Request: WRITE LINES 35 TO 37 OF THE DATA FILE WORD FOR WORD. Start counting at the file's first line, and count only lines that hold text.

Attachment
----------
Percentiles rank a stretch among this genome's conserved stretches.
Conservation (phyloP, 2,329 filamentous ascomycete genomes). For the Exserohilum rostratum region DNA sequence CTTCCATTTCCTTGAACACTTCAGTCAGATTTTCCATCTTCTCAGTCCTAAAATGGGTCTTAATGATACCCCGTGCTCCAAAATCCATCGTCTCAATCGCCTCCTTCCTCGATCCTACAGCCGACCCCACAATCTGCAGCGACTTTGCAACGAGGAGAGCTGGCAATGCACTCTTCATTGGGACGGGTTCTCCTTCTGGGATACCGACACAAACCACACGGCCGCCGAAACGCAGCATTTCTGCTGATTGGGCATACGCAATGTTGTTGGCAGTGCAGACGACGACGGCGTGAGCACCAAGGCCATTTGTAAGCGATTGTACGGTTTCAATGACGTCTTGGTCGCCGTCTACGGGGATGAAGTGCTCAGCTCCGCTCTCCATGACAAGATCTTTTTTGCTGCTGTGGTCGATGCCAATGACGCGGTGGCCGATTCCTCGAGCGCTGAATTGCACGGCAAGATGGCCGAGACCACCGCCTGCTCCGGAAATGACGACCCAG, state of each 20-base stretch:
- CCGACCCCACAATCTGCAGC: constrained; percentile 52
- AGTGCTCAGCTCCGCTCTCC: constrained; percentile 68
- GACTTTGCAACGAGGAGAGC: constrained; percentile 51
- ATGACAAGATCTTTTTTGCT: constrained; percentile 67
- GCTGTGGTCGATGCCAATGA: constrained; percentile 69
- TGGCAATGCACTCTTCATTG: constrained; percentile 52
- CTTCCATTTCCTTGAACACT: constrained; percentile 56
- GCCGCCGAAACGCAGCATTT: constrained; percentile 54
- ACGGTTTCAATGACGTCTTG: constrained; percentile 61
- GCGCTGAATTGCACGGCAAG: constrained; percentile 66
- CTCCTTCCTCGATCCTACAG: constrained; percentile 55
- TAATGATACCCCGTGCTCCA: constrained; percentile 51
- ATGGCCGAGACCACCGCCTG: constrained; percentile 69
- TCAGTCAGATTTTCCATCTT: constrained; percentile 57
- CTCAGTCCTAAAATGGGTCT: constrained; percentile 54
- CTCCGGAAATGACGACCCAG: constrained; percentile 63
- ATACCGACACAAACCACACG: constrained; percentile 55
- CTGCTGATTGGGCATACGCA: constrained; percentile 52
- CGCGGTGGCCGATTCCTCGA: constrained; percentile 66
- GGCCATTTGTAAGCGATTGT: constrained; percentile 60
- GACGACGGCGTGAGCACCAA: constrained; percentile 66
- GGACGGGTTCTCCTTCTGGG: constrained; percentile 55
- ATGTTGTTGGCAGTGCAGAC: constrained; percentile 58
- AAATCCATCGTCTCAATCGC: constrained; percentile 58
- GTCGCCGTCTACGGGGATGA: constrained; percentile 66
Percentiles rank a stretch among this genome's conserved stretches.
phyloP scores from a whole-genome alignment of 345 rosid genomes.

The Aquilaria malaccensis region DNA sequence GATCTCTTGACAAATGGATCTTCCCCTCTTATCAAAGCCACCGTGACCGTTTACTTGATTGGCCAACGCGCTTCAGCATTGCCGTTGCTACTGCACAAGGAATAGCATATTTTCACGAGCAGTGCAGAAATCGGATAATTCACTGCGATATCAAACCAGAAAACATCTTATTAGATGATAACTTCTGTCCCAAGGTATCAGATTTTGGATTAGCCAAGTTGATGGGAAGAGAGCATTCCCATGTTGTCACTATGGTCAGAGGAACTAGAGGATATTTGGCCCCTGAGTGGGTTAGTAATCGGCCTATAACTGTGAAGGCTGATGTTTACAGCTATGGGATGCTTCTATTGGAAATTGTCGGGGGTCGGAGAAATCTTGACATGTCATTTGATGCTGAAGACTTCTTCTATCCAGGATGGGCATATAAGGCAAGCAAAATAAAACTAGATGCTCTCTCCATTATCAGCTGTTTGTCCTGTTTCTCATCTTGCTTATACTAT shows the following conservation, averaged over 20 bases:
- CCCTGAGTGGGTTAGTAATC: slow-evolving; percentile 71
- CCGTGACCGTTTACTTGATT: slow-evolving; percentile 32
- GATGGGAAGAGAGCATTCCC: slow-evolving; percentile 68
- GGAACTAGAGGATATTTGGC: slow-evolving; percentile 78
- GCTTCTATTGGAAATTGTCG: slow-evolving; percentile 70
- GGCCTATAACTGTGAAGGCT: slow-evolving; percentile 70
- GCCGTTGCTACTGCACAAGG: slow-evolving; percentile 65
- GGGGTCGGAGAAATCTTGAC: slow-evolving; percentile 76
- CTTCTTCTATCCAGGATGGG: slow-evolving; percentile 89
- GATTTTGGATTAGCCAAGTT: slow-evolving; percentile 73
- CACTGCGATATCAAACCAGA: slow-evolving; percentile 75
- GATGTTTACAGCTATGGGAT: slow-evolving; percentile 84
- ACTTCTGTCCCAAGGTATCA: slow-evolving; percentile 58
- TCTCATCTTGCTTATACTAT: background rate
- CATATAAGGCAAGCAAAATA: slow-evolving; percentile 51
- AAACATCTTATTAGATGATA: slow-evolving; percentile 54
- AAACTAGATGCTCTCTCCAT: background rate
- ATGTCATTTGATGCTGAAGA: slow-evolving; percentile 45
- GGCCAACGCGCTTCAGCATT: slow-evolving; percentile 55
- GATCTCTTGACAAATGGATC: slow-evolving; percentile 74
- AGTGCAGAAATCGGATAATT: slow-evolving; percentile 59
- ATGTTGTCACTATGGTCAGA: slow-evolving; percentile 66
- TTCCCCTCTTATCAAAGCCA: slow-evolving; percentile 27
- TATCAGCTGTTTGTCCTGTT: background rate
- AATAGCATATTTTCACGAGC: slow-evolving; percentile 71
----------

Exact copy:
- GCTTCTATTGGAAATTGTCG: slow-evolving; percentile 70
- GGCCTATAACTGTGAAGGCT: slow-evolving; percentile 70
- GCCGTTGCTACTGCACAAGG: slow-evolving; percentile 65